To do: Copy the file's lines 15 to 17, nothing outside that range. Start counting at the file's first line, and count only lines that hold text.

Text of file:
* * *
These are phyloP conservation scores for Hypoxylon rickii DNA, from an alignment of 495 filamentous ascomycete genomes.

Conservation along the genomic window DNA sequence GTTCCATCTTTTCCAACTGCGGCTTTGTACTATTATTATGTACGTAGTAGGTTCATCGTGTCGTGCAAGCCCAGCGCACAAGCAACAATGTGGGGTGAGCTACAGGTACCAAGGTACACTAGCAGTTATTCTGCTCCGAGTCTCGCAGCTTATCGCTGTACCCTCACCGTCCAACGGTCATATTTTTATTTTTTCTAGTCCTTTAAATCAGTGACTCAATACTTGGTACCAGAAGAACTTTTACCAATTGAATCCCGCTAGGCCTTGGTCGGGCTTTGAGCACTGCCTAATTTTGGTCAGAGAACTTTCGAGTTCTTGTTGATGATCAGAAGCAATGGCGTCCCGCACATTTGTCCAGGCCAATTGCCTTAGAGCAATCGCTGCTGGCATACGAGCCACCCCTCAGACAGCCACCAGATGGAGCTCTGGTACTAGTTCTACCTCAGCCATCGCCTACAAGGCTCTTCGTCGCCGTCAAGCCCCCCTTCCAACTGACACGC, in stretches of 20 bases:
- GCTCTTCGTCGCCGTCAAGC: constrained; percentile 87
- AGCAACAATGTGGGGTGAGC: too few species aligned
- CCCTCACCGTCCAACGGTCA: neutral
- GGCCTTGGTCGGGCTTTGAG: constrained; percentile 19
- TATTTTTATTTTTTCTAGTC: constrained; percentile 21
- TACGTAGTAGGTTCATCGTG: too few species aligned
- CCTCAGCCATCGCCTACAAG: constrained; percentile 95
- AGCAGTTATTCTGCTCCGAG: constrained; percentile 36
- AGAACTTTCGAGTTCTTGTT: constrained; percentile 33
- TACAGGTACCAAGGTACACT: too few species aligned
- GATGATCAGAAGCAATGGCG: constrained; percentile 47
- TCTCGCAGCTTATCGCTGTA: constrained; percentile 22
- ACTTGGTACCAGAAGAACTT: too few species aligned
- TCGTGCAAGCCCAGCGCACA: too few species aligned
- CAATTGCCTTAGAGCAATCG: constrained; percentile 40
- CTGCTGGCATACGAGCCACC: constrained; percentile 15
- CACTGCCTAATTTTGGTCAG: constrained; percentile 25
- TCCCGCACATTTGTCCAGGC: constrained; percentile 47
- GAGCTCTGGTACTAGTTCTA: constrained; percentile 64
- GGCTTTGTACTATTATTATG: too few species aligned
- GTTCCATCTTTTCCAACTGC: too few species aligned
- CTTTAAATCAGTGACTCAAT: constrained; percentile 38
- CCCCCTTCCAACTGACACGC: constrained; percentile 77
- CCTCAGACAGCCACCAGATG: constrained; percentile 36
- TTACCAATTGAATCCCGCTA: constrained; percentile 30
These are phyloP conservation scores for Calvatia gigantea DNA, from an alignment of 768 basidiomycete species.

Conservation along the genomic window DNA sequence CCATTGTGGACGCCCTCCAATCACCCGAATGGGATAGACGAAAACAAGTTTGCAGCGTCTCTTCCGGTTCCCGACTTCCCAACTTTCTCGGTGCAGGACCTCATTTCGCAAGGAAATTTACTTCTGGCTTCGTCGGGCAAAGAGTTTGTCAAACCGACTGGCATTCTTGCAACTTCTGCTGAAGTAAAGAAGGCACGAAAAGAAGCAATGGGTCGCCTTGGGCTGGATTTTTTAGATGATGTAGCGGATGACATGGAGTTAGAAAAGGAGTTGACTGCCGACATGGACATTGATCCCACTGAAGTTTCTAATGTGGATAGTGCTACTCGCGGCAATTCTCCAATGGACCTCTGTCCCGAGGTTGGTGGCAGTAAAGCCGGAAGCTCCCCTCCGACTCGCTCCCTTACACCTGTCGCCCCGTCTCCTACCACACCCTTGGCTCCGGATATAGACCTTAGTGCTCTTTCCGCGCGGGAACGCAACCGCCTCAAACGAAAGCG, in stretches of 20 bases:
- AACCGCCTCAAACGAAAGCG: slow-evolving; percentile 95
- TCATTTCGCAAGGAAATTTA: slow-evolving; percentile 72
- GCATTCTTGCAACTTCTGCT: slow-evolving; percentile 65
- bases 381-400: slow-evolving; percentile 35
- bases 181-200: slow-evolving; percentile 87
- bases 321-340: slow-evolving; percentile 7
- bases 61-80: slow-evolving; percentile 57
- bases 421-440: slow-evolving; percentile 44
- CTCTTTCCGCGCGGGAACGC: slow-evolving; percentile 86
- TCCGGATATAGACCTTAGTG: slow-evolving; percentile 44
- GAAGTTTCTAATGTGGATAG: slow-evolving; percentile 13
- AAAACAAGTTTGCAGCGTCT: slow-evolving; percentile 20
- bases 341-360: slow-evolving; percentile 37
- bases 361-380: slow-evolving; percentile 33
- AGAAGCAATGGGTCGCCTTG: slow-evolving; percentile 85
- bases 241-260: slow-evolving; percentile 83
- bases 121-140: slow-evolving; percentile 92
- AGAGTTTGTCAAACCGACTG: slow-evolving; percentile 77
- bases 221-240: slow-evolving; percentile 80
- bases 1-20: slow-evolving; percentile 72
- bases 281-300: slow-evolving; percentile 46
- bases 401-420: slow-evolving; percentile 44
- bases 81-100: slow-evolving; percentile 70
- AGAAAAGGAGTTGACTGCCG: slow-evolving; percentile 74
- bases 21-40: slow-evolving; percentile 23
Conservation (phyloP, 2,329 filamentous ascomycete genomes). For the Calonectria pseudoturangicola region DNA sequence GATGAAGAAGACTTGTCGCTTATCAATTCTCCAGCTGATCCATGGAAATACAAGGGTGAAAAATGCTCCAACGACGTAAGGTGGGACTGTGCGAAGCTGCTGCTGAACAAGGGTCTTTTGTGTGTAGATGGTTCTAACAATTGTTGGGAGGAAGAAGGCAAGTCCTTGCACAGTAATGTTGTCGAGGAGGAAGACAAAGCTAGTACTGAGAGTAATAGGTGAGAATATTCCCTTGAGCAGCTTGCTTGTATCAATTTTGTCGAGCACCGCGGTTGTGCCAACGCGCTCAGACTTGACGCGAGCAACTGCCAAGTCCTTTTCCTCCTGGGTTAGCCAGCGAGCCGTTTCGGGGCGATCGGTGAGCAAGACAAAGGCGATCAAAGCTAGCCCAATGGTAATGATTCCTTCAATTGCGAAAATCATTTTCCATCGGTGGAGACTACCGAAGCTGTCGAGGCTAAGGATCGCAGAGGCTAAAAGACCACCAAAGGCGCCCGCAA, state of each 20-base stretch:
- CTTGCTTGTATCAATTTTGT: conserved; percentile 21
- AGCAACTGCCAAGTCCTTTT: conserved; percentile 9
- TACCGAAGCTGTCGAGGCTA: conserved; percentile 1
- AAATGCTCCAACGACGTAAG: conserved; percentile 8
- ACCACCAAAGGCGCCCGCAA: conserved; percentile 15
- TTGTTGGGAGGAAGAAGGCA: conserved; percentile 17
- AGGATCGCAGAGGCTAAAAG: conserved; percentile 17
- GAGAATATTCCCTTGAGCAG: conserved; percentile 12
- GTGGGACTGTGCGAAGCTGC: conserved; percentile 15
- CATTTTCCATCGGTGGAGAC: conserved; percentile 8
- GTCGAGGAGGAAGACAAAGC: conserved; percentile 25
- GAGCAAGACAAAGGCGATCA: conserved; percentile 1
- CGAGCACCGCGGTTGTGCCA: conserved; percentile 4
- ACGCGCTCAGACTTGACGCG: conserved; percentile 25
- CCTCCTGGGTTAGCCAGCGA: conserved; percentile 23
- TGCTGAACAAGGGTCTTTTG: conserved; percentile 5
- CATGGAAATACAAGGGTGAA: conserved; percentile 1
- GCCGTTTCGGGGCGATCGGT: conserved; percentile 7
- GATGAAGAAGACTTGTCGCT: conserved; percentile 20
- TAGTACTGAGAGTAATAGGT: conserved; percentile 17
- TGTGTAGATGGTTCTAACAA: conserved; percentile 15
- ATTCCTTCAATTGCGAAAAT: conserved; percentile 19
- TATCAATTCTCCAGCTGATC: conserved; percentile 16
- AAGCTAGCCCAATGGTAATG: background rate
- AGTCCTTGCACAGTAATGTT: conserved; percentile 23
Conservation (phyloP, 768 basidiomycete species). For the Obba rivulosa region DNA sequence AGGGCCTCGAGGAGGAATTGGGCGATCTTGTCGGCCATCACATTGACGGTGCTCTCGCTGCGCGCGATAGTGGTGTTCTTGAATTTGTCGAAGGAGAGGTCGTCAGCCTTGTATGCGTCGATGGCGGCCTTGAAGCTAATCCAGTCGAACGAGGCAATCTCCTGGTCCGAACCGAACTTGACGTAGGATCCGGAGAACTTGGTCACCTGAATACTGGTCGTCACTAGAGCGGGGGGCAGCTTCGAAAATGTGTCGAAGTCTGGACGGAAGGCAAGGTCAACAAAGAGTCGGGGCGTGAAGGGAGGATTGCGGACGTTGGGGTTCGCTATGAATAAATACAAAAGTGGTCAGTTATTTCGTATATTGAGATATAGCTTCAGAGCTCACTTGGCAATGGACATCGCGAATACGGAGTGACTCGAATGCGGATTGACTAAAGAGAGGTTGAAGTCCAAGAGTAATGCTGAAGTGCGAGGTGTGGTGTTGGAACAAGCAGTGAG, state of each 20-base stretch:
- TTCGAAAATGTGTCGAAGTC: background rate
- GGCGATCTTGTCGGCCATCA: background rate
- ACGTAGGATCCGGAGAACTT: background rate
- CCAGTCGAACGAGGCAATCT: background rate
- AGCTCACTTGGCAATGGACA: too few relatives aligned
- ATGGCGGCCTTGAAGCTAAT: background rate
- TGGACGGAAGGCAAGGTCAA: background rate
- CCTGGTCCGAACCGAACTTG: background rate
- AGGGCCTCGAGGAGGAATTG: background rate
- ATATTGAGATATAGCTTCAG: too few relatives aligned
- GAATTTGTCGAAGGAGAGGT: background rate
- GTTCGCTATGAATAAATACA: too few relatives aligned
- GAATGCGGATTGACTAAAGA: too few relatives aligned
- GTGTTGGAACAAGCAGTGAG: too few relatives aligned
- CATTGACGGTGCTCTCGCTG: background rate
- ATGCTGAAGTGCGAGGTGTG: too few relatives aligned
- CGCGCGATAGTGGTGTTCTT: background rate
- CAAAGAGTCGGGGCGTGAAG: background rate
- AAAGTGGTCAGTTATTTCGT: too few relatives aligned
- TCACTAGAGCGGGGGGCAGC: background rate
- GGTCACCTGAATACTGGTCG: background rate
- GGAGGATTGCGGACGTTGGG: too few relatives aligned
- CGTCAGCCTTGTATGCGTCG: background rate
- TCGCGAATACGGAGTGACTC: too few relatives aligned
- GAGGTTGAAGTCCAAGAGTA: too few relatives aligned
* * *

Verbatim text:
- ACTTGGTACCAGAAGAACTT: too few species aligned
- TCGTGCAAGCCCAGCGCACA: too few species aligned
- CAATTGCCTTAGAGCAATCG: constrained; percentile 40